Why a Succession Plan is Vital to Your BusinessJune 1st, 2022 by Chris Collier
James Kirk Jr. died in his sleep on March 18, 2022. The 40-year old Kirk, who owned 1st Pane Glass and Calibrators in Rock Hill, S.C., passed before writing a will or signing an operating agreement in the event of a business partner’s death. The fate of that glass-related business is now in the hands of a probate court. Cedro Rodriguez, president of ADS Window Tint in Kennewick, Wash., is taking steps to avoid such an outcome for his company, should he meet with an untimely demise.
Passing the Torch
“My focus has always been the safety and security of my family,” says Rodriguez, whose succession plan keeps the business in his family. “Our oldest daughter is 27, and she was raised in the industry. She’s been with us for five years now; she’s our shop manager and an officer in the business. We have a built-in failsafe, a fortunate thing for us.”
Business management consultant ALL Strategy in Vancouver, Canada, says that family businesses comprise 80 to 90% of all firms worldwide, and the largest 500 generate $6.5 trillion in annual revenue. Rodriguez, who also works with his wife, understands the unpredictable nature of life.
“My dad tragically passed away,” Rodriguez says. “He had a heart attack more than a year ago, and we’re still reeling from that. He worked with me for 11 years in the business, which was great. Working with family is the best and the worst. I’m glad I had the opportunity to work with him. He would have only been 67.”
According to financial media website Investopedia, the “term succession planning refers to a business strategy companies use to pass leadership roles down to another employee or group of employees. Succession planning ensures that businesses continue to run smoothly and without interruption, after important people move on to new opportunities, retire or pass away.”
Succession planning frequently signals training the next generation to take over the business. Planning evaluates a leader’s skills, “identifying potential replacements within and outside the company and, in the case of internal replacements, training those employees so they’re prepared to assume control.”
There are special considerations to weigh when constructing a succession plan.
“One way to succession plan in a business partnership is for each partner to purchase a life insurance policy that names the other partner as the beneficiary,” the article states. “This type of succession plan is called a cross-purchase agreement and allows the surviving partner to continue operating the business.”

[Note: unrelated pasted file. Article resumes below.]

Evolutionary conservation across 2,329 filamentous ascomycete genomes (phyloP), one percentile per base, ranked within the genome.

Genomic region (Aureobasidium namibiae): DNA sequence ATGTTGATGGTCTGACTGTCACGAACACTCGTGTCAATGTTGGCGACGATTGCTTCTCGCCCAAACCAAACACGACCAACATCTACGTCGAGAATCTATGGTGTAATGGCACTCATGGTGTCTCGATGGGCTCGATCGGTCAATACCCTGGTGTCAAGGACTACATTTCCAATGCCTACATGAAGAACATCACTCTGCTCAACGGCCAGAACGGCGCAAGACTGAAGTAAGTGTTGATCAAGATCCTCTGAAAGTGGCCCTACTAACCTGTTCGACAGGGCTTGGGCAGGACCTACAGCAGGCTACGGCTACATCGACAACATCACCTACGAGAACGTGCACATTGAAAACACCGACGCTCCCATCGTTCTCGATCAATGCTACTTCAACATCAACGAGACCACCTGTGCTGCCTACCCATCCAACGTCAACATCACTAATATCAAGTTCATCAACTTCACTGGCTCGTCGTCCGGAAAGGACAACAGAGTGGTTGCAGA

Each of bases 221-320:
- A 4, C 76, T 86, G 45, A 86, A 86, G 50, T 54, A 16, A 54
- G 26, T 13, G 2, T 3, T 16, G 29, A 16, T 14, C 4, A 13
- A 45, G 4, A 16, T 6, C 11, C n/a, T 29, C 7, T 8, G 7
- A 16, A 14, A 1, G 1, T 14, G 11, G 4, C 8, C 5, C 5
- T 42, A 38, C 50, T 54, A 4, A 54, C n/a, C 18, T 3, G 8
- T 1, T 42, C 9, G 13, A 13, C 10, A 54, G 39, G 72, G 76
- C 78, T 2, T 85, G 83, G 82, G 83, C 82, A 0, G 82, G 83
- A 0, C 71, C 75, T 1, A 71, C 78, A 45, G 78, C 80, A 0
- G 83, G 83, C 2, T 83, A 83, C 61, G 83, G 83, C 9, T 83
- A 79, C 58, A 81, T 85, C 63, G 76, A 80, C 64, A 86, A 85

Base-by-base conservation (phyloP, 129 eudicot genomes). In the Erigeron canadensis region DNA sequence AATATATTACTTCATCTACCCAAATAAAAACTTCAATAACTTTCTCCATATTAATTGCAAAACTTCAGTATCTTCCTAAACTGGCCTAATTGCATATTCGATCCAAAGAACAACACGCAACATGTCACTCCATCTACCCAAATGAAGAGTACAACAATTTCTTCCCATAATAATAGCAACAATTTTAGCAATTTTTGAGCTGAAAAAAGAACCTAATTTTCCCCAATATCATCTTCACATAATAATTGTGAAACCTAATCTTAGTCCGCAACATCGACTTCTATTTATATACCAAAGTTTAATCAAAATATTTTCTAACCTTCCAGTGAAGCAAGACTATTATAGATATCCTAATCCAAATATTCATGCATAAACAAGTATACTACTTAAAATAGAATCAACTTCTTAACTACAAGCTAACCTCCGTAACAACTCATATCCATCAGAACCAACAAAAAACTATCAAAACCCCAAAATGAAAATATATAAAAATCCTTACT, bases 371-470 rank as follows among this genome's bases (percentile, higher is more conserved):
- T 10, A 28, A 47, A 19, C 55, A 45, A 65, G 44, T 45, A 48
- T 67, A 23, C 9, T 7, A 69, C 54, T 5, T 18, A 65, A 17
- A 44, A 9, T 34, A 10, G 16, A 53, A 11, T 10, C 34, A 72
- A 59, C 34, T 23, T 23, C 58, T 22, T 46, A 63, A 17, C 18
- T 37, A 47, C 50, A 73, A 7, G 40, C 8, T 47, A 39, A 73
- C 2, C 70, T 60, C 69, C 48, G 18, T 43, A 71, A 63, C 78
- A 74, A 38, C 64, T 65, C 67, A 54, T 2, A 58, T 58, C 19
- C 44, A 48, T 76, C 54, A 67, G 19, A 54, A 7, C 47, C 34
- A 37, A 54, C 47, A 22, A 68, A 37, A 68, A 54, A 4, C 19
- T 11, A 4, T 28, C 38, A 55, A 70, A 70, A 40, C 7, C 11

If a partner passes at a time when the when the surviving partner would not otherwise have enough cash to purchase the deceased partner’s ownership share, the life insurance proceeds render that purchase possible.
Key person insurance, also called key man insurance, is another critical facet of a potential succession plan. According to American personal finance company NerdWallet, it a “life or disability insurance that a business carries on its core employees. If the key person dies or becomes disabled, the insurance policy pays the business to help replace them.”
Wake up Call
“A friend of ours who had a mechanic shop died, and it became a huge mess,” says Joe DelGiorno, owner of Denver, N.C.’s, Tint Shop NC. “There was a lot of guessing. We’re going to re-do our will next month.”
Fifty-three-year-old DelGiorno works with his wife and currently has a succession plan to ensure his business’ survival in the event of death. “My middle brother was dead at 41, so you never know what could happen,” DelGiorno adds. “We’re not going to live forever.”
Sergey Yakobchak, owner of New Layer Customs in Troy, Mich., works with family, too. Yakobchak handles PPF installations and customer relations within the company’s walls, which rest 24 miles from Detroit. His wife Olesia assists with PPF and office work, while his brother Mike applies window tint and vinyl wrap. Yakobchak’s succession plan revolves around the duo.
“I don’t think many small owners look far ahead in the future and prepare their businesses for cases like this,” Yakobchak says. “However, you would be surprised—two out of three shops will probably be okay. Many, if not most, shops have two owners/partners, and many businesses are like mine—family businesses. I know of a dozen shops where both the husband and wife work together and usually have other relatives working in the shop, too.”
Rodriguez recently hired a certified public accountant (CPA), paying dividends for the owner.
“I think it’s important to look at whole life insurance as not just a program but an investment opportunity,” Rodriguez says. “We also have term insurance for larger incidents. If something were to happen to me, I’m at the point where everything would be paid off—the home, business and any incidentals my family would need.”
Arranging a succession plan, diving into life insurance options and creating a will are serious undertakings. But Rodriguez hasn’t allowed the fear of the unknown to steal his joy. From his first coffee to lock-up, he operates with the same passion he did prior to preparation.
“The mindset I have is the same I had when we started,” Rodriguez says. “I can’t believe I’m 45, and while we are setting ourselves up for success and an exit, it still feels like business as usual. I’m excited to work on this new Rivian, [Tesla] Plaid and the latest Super Duty.”
Click here to read the full story on James Kirk Jr’s passing.